The Surpassing Worth of Knowing Christ
* Review and Report on last week’s Walking Points questions and next steps. Thoughts? How did you do? Share any victories and/or struggles you may have had following through with your plan.
1. Read Philippians 3:1-11 twice. Write down any key ideas or phrases that catch your attention. What are the key principles you believe we ought to draw from this text? Why did you choose those principles?
2. The “same things” Paul referred to in verse 1, related to his call to the Philippians to “rejoice in the Lord.” How would you describe the difference between happiness and joy (what does each depend upon)?
What would “rejoicing in the Lord” look like in your life?
3. As we have seen so far in this study, the Apostle Paul had a strong relationship with the Philippians and cared for them deeply. They did not have a history of having to contend with false teachers (Read Colossians and Galatians for a contrast.). However, Paul knew that false teaching would eventually find its way into the church.
Read Philippians 3:2-3. Three times in one verse Paul says, “watch out” or “beware.” What does he seem to be talking about? What three ways does he describe this group of people to be on guard against? Why do you think he uses such strong language?
Name two or three teachings in the church today that need to be warned against in a similar way. Why did you choose those teachings (i.e., how are they a danger to the church)? Describe them and your concern about them.
4. How did Paul contrast the Christians in Philippi to these false teachers (in verse 3)? Put his answer in your own words. How do people put confidence in the flesh today?
What three things does Paul highlight about those who are the true “circumcision,” or, the true people of God?
5. In verses 4-6, Paul shares his religious credentials. List all the things Paul says he boasted in before he came to faith in Christ. Why were these things once impressive?
What sorts of “credentials” do people today (including some who profess to be Christians) point to in order to establish their religious pedigree? Why is pointing to, (and, perhaps trusting in), such things a temptation?
Which of these credentials do you tend to point to and trust in? Why?
6. Verses 7 and 8 reveal a profound and moving “paradigm shift” or change of perspective in Paul’s thinking. What was that change of perspective?
Describe in your own words what Paul means by this new way of thinking, and consequently, living.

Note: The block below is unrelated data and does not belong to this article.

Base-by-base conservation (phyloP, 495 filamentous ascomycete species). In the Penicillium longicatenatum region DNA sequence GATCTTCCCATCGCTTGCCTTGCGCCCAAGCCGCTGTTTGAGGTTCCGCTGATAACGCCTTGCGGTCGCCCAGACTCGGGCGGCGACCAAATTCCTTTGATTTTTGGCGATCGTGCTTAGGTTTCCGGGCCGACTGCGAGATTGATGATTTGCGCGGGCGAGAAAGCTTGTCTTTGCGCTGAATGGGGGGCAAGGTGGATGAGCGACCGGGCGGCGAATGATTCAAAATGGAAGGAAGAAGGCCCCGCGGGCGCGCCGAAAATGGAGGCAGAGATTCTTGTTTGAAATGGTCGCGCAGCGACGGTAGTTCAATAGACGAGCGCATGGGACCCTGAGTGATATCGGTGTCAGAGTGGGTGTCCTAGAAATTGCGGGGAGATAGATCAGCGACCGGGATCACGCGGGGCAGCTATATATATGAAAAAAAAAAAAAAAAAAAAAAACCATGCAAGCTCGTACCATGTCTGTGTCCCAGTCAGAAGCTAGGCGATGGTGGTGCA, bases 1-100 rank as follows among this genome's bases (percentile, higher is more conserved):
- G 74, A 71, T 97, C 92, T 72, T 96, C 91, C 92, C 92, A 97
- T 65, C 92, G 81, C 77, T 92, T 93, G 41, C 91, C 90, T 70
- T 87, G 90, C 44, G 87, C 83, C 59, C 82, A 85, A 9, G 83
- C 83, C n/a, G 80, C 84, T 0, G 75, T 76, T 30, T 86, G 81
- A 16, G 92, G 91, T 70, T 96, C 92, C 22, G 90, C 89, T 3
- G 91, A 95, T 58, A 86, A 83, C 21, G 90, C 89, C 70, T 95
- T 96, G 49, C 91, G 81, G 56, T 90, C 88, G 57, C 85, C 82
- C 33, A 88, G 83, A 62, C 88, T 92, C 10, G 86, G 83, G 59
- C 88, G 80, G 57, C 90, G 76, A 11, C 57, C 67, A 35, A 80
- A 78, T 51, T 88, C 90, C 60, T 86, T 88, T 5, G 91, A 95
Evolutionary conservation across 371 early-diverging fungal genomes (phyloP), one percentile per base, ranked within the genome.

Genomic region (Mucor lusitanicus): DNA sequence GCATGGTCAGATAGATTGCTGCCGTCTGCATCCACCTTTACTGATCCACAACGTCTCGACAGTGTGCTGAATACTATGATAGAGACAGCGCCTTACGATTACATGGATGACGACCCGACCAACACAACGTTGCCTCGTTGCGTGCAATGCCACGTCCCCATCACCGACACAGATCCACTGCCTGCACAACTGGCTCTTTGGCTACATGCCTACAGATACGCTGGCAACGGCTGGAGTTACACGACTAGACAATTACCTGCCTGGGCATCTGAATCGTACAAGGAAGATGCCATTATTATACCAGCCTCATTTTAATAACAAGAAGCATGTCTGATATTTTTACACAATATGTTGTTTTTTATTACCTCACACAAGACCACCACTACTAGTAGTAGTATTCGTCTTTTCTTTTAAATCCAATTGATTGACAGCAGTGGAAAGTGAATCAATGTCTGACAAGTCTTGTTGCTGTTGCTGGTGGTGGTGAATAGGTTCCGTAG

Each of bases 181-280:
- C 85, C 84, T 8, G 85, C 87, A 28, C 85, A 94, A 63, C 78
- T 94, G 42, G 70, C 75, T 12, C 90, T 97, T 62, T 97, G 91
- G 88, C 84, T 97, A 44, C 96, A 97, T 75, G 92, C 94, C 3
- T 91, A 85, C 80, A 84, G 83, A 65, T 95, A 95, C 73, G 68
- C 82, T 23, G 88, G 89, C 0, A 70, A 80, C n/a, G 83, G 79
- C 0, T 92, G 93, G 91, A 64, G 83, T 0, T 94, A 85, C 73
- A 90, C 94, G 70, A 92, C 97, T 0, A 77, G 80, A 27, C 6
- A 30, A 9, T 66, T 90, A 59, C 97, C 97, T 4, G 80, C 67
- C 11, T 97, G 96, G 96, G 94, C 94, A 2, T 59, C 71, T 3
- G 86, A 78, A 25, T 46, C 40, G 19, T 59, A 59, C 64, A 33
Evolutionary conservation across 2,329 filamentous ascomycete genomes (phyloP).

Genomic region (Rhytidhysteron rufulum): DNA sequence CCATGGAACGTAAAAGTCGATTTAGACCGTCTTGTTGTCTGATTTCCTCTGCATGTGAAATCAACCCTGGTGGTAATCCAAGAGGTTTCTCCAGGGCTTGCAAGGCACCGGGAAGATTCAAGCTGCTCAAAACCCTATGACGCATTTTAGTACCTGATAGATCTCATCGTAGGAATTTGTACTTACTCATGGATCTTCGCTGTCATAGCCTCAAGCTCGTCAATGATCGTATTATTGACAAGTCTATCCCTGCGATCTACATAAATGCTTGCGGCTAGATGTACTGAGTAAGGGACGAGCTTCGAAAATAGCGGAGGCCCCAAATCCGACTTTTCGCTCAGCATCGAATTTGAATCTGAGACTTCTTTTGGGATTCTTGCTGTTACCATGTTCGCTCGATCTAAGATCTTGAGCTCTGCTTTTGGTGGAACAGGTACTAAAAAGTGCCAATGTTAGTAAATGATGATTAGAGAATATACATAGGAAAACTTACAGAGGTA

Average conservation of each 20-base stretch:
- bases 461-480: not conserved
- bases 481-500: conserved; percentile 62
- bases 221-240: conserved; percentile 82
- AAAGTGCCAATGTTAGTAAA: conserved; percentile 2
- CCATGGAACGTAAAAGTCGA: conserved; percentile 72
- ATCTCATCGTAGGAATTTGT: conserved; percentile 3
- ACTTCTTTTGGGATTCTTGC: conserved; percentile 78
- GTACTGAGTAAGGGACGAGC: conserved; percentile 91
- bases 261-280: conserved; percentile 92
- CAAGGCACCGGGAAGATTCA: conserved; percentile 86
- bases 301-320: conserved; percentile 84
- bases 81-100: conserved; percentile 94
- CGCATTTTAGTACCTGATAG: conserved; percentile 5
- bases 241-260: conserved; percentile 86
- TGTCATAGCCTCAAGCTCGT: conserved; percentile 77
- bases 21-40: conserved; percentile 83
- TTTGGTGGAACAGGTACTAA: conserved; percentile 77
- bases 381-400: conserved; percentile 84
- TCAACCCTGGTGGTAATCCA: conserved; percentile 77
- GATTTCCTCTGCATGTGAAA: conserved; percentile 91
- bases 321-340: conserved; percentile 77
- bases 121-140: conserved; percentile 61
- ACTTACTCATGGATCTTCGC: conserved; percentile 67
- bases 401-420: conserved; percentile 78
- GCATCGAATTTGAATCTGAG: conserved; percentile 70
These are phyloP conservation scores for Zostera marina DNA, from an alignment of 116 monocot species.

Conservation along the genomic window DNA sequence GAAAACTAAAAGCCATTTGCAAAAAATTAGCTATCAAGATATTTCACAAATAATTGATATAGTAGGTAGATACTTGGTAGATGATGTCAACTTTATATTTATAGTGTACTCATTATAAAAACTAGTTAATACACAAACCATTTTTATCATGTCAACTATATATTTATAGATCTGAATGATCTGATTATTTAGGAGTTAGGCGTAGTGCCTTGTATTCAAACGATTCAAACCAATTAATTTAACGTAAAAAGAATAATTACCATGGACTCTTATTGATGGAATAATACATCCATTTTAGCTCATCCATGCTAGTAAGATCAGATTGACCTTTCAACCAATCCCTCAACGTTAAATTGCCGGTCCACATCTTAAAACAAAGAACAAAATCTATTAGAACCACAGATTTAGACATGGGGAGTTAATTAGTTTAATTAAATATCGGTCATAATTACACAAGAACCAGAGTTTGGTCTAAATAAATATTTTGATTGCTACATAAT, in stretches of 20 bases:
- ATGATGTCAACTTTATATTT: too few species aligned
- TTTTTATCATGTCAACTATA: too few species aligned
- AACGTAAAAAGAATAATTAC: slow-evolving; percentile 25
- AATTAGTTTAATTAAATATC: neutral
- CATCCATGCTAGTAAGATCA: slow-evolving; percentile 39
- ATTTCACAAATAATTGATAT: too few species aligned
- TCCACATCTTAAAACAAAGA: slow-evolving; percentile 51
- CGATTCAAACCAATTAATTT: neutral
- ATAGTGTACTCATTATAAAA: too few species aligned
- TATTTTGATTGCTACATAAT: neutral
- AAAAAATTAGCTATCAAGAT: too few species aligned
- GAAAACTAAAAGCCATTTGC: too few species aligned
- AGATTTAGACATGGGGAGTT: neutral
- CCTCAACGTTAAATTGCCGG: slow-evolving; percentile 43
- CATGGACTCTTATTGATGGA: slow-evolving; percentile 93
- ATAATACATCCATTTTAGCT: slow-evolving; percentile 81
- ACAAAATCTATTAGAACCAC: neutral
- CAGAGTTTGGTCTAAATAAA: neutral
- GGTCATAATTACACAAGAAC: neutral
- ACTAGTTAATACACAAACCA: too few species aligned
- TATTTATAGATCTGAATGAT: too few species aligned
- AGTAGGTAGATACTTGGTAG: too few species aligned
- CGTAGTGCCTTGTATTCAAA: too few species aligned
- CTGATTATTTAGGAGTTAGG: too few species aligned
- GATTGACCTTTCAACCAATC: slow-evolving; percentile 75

What does he say in verse 8 was the main reason behind this new perspective. (Hint, he found something even more important.)
7. What does Paul mean in verse 8 when he says he counts everything as loss and even considers them as rubbish or garbage because of this new perspective?
8. At the end of verse 8 and in verse 9, Paul says that all he has given up, and all he now pursues, is to gain Christ and be found in him. Where does Paul now say he finds his righteousness? And what is he contrasting that to? How does he say he acquires or receives this righteousness?
This is a central idea in the New Testament (Read Galatians 2:15-21; 3:10-14). How would you help a friend better understand that it’s not his or her efforts and good works they should trust in, but instead, a saving and intimate relationship with God comes only through faith in Christ?
9. What, according to verses 10-11, does Paul now want more than anything else?
· What does it mean to “know” Christ (see John 17:3)?
· What does it mean to know the “power of his resurrection” (see Romans 8:11)?
10. What Paul means when he says he desires to share in the sufferings of Christ is that all Christians will experience persecution and suffering for faithfully representing and serving Christ in this world (See Matthew 5:10-12). Read Romans 6:11 to better understand what Paul means by sharing in Christ’s death.
Have you ever suffered for representing and serving Christ? Describe what happened. If you have never suffered for Christ, explain why you think that is.
11. How were the words Paul wrote in verse 11 an encouragement and source of hope for him? How are they a source of hope and encouragement for you? (Read also: 1 Corinthians 15:22-24; 1 Thessalonians 4:14-15; Luke 20:35-36; Revelation 22:1-7)
12. “Knowing Christ Jesus my Lord” (v. 8), means far more than merely having information about Jesus, or only believing that it’s true. Pray about this phrase and go deep with it. What does it mean for you to know Christ Jesus as your Lord? What meaningful difference does that make in your daily life?
· In your relationship with God? Family members? Coworkers? Neighbors? Others?
· In your thoughts, words, attitudes, and deeds?
Try to be specific in your answers. Sometimes we cop out of questions like these by being overly general, or by saying such things as, “Well, no one is perfect” or “I have a long way to go.” Growth in our lives will come by taking hard and honest looks at ourselves, exposing our sins and shortcomings, laying them on the altar before God, and asking him to forgive us, purify us, and empower us for more faithful living.
13. Read John 15:18-25. Jesus teaches several important ideas about the persecution of his disciples. Write down two or three of those key ideas and describe each. Also, share how you feel about those ideas and why you feel that way.
In 1 Corinthians 1:18-31, Paul says the Gospel, the message of the cross, is foolishness and a stumbling block to the world. In other words, we don’t have to add to it’s offense by going out of our way to be “Jerks for Jesus.” Knowing this, what are three ways you can start lovingly and faithfully sharing the Gospel with others this week, even though you may bring on the hatred, mockery, and exclusion of the world?
Will you trust Christ and lovingly and faithfully represent and serve him anyway?
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